You might have missed the latest bank scandal, the one involving Barclays (BCS), in the hubbub of the U.S. health-care ruling and the euro salvage plan. If so, here’s what you need to know: On June 27, Barclays, the U.K.’s second-largest bank by assets, admitted that it deliberately reported artificial borrowing costs from 2005 to 2009. The false reports were used to set a benchmark rate, the London interbank offered rate, or Libor, which affects the value of trillions of dollars of derivatives contracts, mortgages, and consumer loans. The bank agreed to pay a hefty $455 million to settle charges with U.S. and U.K. regulators, and on July 2, Chairman Marcus Agius resigned.
On July 3, Chief Executive Officer Robert Diamond also resigned. Agius then reversed his decision to quit; he will stay on to lead the search for a new CEO. In an apology to employees before he stepped down, Diamond wrote that some of the misconduct occurred on his watch, when he was head of Barclays Capital, the investment-banking unit. Diamond was already in the doghouse with investors: In April, 27 percent of shareholders, upset that Barclays had missed profit targets, voted down his $19.5 million pay package.
Heads should roll at other banks, too. Regulators and criminal prosecutors, including officials at the U.S. Department of Justice, are investigating at least a dozen other firms to determine whether they colluded to rig the rate. Among them: Citigroup (C), Deutsche Bank (DB), HSBC Holdings (HBC), and UBS (UBS).
Run properly, big banks have just as much a right to exist—and thrive—as any other corporate entity. But it’s difficult to defend an industry that defrauds the market with fake interest rate figures, thereby stealing from other banks and customers. The Libor case reveals something rotten in today’s banking culture. And we hope the investigations will expose the bad actors, lead to jail terms for those who knowingly manipulated the market, and force out the senior managers and board directors who participated in or overlooked such conduct.
In the Barclays settlement documents, regulators released smoking-gun e-mails that reveal the extent of the dirty dealing between bank traders (looking to protect profits and bonuses) and senior officials in bank treasury units (hoping to convince markets that their banks weren’t in financial difficulty). The two aren’t supposed to collude, but it’s obvious that the Chinese walls between them come with ladders.
Libor and its euro counterpart, the Euribor, are benchmark rates determined by banks’ estimates of how much it would cost them to borrow from one another, in different time frames and currencies. The banks submit sheets of numbers every weekday morning, London time. An adjusted average of the rates determines the size of payments on mortgages and corporate loans worldwide. The rates also serve as an indicator of the health of the banking system. Because some submissions aren’t based on real trades, the potential exists for manipulation.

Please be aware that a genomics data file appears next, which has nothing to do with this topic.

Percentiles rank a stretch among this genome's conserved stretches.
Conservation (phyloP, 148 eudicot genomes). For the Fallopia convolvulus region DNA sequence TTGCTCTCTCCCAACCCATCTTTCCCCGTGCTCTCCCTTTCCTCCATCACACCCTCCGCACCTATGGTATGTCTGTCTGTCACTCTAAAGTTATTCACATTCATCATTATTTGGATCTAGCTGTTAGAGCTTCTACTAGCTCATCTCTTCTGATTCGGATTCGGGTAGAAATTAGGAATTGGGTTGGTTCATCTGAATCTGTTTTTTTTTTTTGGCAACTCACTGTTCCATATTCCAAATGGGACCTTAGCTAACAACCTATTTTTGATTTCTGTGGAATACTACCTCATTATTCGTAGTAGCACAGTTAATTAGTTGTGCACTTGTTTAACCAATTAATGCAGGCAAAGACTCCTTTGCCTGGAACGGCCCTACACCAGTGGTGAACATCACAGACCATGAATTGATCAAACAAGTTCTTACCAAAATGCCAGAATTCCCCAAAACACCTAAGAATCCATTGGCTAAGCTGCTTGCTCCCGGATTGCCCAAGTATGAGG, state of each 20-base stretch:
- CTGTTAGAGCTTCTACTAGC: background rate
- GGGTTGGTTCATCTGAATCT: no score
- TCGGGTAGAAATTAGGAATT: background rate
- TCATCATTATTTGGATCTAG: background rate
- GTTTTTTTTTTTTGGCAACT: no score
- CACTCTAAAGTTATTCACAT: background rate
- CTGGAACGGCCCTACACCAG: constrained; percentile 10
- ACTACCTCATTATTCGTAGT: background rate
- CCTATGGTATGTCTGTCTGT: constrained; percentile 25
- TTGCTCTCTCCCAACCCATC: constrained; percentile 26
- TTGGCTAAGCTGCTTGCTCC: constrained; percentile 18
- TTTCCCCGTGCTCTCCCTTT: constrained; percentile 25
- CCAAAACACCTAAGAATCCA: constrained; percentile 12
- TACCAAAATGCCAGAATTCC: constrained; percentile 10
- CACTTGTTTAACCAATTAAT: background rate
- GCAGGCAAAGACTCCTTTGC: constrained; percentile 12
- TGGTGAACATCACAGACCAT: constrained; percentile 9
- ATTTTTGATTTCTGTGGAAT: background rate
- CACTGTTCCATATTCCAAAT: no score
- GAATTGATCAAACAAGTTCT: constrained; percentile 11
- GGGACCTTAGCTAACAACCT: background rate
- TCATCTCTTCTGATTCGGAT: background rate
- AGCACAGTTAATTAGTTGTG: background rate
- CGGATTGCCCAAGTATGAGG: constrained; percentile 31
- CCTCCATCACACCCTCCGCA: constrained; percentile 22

A Barclays banker responsible for reporting borrowing rates was told to make the bank look healthier than it was by not revealing that borrowing costs had risen. An e-mail he wrote to a supervisor confirms that he complied: “I will reluctantly, gradually and artificially get my libors in line with the rest of the contributors as requested,” he wrote. “I will be contributing rates which are nowhere near the clearing rates for unsecured cash and therefore will not be posting honest prices,” he continued, referring to rates in the overnight money market.
At times, Barclays traders sought to affect rates on dates when interest-rate derivatives contracts were fixed or settled, thus profiting more from trades, according to documents made public by the U.S. Commodity Futures Trading Commission, one of the agencies conducting the Libor probes. Here’s an e-mail about the three-month rate from a senior Barclays trader in New York to the London banker who submitted the rates: “Hi Guys, We got a big position in 3m libor for the next 3 days. Can we please keep the lib or fixing at 5.39 for the next few days. It would really help. We do not want it to fix any higher than that. Tks a lot.”
Bankers submitting rates responded to such requests as if they were routine: “For you, anything,” and “done … for you big boy,” according to the e-mails. Not that the efforts went unappreciated: “Dude. I owe you big time!” one trader wrote to a Libor submitter. “Come over one day after work and I’m opening a bottle of Bollinger.”
Barclays traders also coordinated with counterparts from other banks. In an instant message, one Barclays trader wrote to a trader at another bank: “If you know how to keep a secret I’ll bring you in on it, we’re going to push the cash downwards. … I know my treasury’s firepower … please keep it to yourself otherwise it won’t work.”
The Libor system, overseen by the British Bankers Association, operates much the way it did in the 1980s. Even after the news media uncovered evidence of manipulation in 2008, the bank lobby did little to reduce conflicts or improve the veracity of its numbers. The best solution, as Bloomberg View has advocated, is to end Libor and create a benchmark using data from actual loans, rather than relying on banks to tell the truth about their borrowing costs.
The real tragedy of the scandal is the apparent lack of ethics or self-restraint among the people involved. Following billions of dollars of trading losses at JPMorgan Chase’s (JPM) out-of-control London unit, the latest installment of the Big Bank Follies offers yet more proof that the industry shouldn’t be trusted to regulate itself.